If you judge your business’ social media (SM) success solely on how many likes you can drum up, you’re only looking at a tiny piece of the puzzle. There’s a big disparity when it comes to optimizing your ROI with SM, with a number of marketers jumping full force onto the social media bandwagon, but falling short where it matters most: Actually looking at the data to seeing how successful they are.
Forbes reports that a 2012 industry report revealed that 86 percent of all marketers say SM is key for business, but are they making the most of it?
Putting the cart before the horse seems to be the norm with SM marketing, and 46 percent of businesses executives say they plan to make their SM budgets bigger in 2014. This will include buying Facebook ads or advertising on key blogs. However, Adobe says that just 12 percent or marketers say they feel “capable” when it comes to measuring SM ROI. Something is askew here and playing a guessing game with a company budget is a dangerous move. Whether your business is a thriving online clothing boutique or an international logistics company, you need to know how to measure results.
Start with the basics
Right now, marketers look at the overall customer journey to try and judge ROI. A typical journey might include a customer seeing an ad on Facebook, liking the product, going to the company website, making a purchase and becoming a loyal customer because the product and experience was positive. That’s a great story, but when it comes to SM analytics, just how accurate are the metrics available? A certain number of people checking out your Facebook page may hint at higher awareness, clicks say something about interest, and how many fans you have might indicate just how interested consumers are.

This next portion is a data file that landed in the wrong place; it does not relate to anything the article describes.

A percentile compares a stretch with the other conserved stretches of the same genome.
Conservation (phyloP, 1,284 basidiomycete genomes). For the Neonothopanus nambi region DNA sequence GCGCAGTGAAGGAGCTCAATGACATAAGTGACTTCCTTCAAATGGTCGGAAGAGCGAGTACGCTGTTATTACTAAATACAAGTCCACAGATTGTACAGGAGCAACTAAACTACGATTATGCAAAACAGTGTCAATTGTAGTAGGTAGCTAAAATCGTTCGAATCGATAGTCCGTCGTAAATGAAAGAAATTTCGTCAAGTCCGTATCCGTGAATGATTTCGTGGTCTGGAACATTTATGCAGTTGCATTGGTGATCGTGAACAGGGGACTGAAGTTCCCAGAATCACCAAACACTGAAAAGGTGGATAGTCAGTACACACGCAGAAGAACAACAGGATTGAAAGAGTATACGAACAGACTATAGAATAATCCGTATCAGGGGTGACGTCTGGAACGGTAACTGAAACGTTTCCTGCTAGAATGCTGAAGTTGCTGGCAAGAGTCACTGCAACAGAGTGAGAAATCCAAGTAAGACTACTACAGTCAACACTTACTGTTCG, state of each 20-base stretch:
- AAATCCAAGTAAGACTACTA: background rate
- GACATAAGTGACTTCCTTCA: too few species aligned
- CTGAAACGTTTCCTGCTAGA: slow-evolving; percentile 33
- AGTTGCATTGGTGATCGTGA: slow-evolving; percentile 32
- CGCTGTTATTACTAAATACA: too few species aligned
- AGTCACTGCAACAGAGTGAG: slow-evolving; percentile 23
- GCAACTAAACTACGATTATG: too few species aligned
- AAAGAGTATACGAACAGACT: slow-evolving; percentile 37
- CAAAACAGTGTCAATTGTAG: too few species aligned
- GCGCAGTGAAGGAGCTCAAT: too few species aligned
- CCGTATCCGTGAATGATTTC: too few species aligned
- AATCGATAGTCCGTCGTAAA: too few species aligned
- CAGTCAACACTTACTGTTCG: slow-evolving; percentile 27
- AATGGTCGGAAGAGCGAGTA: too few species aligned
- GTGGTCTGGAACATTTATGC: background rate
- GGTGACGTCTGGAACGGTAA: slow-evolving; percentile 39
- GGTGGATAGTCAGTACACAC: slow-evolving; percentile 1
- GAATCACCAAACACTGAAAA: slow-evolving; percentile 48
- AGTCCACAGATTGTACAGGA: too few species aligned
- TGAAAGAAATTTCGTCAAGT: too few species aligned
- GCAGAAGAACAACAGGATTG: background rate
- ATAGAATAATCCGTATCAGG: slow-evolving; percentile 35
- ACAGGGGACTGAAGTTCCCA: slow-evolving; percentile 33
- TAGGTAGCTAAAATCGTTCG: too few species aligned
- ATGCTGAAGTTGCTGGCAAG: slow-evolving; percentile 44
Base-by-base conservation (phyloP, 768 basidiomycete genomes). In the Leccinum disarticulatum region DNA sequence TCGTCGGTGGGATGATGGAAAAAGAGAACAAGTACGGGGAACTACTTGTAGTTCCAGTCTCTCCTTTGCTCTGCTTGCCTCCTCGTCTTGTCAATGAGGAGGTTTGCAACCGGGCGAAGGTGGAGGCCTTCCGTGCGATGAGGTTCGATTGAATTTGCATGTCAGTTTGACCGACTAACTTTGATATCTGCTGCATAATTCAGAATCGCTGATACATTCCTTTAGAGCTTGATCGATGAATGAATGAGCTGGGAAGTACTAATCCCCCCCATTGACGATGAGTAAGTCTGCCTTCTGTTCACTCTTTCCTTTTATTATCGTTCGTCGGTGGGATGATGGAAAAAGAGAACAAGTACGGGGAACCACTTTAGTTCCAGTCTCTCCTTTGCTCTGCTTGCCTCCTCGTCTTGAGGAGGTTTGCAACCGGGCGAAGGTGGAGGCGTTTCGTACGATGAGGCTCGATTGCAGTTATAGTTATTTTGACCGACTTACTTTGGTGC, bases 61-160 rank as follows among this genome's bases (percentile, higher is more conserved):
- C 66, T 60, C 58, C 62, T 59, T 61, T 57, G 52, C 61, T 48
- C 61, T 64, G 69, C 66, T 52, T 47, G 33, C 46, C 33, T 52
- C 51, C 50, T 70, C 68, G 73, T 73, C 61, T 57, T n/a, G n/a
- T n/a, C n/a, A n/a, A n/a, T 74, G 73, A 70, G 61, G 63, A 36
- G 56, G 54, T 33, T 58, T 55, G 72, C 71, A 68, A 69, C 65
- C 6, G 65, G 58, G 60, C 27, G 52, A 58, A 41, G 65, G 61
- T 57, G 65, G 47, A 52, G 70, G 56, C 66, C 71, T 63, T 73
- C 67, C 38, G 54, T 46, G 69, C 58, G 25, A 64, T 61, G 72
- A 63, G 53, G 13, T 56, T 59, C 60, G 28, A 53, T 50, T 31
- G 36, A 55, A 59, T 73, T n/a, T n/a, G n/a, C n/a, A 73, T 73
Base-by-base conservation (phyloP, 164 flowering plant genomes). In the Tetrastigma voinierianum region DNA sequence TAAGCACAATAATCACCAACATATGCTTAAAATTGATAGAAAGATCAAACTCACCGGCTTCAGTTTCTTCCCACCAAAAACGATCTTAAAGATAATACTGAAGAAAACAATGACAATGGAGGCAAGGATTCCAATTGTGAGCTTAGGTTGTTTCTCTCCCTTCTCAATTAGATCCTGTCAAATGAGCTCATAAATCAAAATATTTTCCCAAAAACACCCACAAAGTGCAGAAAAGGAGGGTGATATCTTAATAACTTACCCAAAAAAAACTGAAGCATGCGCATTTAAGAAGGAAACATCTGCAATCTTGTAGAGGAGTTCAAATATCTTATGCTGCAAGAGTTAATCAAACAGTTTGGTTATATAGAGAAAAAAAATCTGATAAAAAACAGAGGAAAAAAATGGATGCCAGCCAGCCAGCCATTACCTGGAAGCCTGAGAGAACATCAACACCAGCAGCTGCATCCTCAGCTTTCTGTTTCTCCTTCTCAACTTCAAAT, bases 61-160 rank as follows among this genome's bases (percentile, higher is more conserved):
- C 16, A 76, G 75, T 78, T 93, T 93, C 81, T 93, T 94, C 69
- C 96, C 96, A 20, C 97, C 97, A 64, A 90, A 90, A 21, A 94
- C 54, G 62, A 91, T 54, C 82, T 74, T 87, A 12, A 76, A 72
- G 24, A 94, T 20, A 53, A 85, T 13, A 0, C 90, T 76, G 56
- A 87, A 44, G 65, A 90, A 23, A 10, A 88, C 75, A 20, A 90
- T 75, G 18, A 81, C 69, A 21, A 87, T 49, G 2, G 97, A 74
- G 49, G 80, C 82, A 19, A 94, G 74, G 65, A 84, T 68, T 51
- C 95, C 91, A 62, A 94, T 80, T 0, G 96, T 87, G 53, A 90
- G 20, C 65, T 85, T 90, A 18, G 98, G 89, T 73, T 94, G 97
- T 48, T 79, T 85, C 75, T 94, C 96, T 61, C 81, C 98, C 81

However, nothing compares to online purchases when it comes to the actual conversion factor. If you’re like most companies, you probably use a cocktail of metrics on a number of SM sites. Maybe you look closely at cost per lead, customer acquisitions, Brand Impressions Frequency or referral site traffic. This is all great data, but each one represents a sliver of the total SM activity. Trying to understand it all can be overwhelming and even misleading.
The slippery slope
If such metrics can take you down the wrong path, why are they in such high favor? Simply put, they’re easy to use, easy to access, and easy to understand because they mimic metrics which marketing pros already know. Plus, if you’re a marketer who needs to relate information to a CEO in 60 seconds, you go with what’s easiest to describe. Social media requires “flow media” because of its depth and what you really need to focus on instead of positional equity is relational equity.
Comments matter more than likes, how often your company replies matters even more, and is the social sentiment of the company brand doing well? Quantitative measures are easy (shares, fans, likes), but qualitative measures (thank you messages, good shares, etc.) are more challenging and more important. Some companies are doing this right by engaging customers, sticking with good value and offering exclusive discounts; these are the companies you should be looking to for inspiration.